Measurement of antibody levels in patients with COVID-19 over time by immunofluorescence assay: a longitudinal observational study
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Background: During the coronavirus disease 2019 (COVID-19) pandemic, antibody screening is a critical tool to assess anti-severe acute respiratory syndrome coronavirus 2 (SARS-CoV-2) immunity. We examined variation in antibody titers associated with age and sex among patients with confirmed COVID-19. Methods: Blood IgG levels were tested in 1081 patients with positive SARS-CoV-2 quantitative reverse transcription polymerase chain reaction (RT-qPCR) tests between 1 September and 31 December 2020. Patients who did not experience reinfection were identified. Serum IgG levels were measured by immunofluorescence assay. Antibody positivity and antibody titers were analyzed according to time since infection, sex, and age. Results: The mean (standard deviation) age was 41.2 (14.2) years and 41.2% of patients were women. The lowest antibody positivity rate between the first and ninth month post-infection was detected in the sixth month. The lowest antibody titers among patients aged 20 to 80 years occurred in those aged 30 to 39 years. The IgG titer was positively correlated with age in years (r = 0.125) and decades (r = 0.126). Conclusions: Six months after infection, anti-SARS-CoV-2 antibody titers increased. Anti-SARS-CoV-2 antibody titers also increased with age. Immunity and pathogenicity should be investigated in addition to antibody positivity rates and antibody titers.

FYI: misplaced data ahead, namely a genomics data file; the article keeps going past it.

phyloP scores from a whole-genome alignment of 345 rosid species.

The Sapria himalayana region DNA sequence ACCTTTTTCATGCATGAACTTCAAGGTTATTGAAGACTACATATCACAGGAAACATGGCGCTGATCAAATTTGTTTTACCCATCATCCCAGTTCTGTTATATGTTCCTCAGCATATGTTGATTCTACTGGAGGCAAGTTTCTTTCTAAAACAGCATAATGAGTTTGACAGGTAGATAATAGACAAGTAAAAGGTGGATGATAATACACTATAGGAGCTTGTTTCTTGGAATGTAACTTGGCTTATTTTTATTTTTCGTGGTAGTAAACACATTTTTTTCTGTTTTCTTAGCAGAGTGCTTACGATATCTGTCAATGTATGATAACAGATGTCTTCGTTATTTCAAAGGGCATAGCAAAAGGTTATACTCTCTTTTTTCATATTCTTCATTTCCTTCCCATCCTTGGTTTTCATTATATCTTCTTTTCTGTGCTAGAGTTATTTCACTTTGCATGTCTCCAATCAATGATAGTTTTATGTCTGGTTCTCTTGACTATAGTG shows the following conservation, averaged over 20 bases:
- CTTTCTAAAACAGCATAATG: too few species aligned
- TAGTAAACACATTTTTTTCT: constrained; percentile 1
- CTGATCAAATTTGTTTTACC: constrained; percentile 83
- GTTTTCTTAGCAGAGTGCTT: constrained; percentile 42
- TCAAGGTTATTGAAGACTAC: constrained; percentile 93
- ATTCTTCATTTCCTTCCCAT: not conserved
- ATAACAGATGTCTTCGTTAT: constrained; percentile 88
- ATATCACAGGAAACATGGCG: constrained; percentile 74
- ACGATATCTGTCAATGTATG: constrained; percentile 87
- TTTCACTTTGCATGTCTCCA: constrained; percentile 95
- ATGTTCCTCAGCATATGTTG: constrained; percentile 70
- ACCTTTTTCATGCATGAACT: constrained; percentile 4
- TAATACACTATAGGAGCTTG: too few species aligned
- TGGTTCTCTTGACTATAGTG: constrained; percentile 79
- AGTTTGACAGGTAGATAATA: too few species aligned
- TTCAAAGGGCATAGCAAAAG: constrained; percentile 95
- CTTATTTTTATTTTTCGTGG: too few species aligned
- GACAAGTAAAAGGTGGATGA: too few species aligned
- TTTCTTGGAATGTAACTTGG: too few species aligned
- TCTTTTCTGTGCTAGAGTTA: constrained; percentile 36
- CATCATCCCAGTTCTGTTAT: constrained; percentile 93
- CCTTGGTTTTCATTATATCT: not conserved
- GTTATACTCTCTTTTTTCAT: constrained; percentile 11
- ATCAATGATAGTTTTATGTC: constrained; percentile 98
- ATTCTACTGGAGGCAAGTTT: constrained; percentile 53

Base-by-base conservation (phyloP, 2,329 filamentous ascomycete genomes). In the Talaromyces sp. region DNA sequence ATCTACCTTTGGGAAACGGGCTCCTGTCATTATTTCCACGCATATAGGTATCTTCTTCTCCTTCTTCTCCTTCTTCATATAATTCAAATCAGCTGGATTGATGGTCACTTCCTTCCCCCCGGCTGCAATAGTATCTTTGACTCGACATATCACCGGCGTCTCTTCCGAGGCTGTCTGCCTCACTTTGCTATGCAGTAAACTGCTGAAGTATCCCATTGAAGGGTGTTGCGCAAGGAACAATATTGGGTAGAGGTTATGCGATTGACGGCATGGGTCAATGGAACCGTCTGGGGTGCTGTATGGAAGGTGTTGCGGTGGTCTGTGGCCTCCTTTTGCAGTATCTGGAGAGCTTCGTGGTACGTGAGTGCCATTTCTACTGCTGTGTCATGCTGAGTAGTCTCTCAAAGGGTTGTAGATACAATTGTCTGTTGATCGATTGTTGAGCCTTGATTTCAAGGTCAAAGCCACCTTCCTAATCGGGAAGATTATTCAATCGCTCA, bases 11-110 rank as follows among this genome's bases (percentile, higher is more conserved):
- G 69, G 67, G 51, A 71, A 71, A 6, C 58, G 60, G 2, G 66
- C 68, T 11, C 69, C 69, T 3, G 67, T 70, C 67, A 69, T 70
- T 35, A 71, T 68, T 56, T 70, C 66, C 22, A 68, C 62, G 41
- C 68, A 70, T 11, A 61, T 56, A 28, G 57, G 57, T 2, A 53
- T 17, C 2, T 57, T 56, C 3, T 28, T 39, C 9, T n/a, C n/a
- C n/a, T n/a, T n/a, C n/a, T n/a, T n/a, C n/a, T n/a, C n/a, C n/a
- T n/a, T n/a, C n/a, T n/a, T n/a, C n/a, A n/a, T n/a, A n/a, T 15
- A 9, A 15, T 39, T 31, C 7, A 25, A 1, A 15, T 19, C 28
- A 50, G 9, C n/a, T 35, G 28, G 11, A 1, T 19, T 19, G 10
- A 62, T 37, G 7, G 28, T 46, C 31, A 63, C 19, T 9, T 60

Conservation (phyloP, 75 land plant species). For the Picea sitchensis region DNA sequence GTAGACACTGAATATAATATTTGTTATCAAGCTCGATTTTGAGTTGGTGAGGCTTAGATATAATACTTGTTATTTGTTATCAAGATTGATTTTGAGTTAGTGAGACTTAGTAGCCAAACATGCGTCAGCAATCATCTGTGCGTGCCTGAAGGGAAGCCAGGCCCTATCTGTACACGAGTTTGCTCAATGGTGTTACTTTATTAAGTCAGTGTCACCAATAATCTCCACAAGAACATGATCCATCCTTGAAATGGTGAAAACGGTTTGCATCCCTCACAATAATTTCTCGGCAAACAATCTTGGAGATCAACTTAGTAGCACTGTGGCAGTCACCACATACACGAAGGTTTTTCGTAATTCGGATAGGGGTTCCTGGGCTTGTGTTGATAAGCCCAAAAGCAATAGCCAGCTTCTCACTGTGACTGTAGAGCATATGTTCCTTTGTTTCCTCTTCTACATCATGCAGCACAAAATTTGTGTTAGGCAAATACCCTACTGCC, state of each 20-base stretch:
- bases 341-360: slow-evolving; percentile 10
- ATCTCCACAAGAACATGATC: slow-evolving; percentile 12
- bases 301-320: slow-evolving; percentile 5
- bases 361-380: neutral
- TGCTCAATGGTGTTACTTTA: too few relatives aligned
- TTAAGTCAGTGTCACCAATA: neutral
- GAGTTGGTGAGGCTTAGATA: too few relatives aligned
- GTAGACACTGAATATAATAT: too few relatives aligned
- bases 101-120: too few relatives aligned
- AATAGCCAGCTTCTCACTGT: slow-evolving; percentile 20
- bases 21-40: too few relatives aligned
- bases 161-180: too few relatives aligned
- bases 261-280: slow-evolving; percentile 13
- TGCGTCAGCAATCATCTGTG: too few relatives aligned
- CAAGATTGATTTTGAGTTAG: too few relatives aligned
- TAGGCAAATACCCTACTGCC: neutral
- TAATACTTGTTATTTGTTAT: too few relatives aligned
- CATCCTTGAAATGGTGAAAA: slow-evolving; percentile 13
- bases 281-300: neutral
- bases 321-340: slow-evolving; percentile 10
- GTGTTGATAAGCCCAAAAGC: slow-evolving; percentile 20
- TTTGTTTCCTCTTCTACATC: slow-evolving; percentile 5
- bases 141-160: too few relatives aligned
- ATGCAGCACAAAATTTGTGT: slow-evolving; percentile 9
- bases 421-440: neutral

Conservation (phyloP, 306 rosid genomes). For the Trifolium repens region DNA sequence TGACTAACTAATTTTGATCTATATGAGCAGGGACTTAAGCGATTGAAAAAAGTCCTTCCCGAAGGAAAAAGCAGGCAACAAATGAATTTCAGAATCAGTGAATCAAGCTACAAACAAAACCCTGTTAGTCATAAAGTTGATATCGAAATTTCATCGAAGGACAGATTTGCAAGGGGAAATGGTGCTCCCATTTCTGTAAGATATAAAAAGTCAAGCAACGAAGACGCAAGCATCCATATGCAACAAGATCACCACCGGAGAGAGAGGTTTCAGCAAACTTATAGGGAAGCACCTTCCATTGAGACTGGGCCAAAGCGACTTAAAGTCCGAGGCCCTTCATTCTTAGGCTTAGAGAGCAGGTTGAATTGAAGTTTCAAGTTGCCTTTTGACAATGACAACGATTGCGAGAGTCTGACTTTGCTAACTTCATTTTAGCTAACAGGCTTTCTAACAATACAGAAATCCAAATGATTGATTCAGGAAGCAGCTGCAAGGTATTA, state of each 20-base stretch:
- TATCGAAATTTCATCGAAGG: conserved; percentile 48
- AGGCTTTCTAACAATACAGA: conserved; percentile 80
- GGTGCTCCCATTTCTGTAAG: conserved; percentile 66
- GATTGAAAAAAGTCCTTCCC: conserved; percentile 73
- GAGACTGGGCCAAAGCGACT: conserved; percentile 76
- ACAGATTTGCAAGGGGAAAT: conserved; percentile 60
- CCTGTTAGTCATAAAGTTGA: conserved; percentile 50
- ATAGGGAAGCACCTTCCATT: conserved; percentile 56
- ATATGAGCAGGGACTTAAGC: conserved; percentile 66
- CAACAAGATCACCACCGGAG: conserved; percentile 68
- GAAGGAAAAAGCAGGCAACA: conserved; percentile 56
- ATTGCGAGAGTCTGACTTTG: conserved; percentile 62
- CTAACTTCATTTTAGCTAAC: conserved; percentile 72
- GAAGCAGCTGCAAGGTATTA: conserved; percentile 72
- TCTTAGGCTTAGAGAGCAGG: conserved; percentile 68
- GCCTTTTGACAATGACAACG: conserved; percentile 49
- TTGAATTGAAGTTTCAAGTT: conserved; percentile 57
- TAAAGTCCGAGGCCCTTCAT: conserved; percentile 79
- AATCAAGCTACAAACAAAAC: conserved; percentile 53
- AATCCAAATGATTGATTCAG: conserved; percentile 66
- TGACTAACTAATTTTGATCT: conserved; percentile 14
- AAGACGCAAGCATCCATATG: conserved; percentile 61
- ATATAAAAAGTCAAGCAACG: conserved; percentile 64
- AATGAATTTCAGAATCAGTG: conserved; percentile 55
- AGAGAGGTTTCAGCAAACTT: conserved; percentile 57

SourceJournal of International Medical Research
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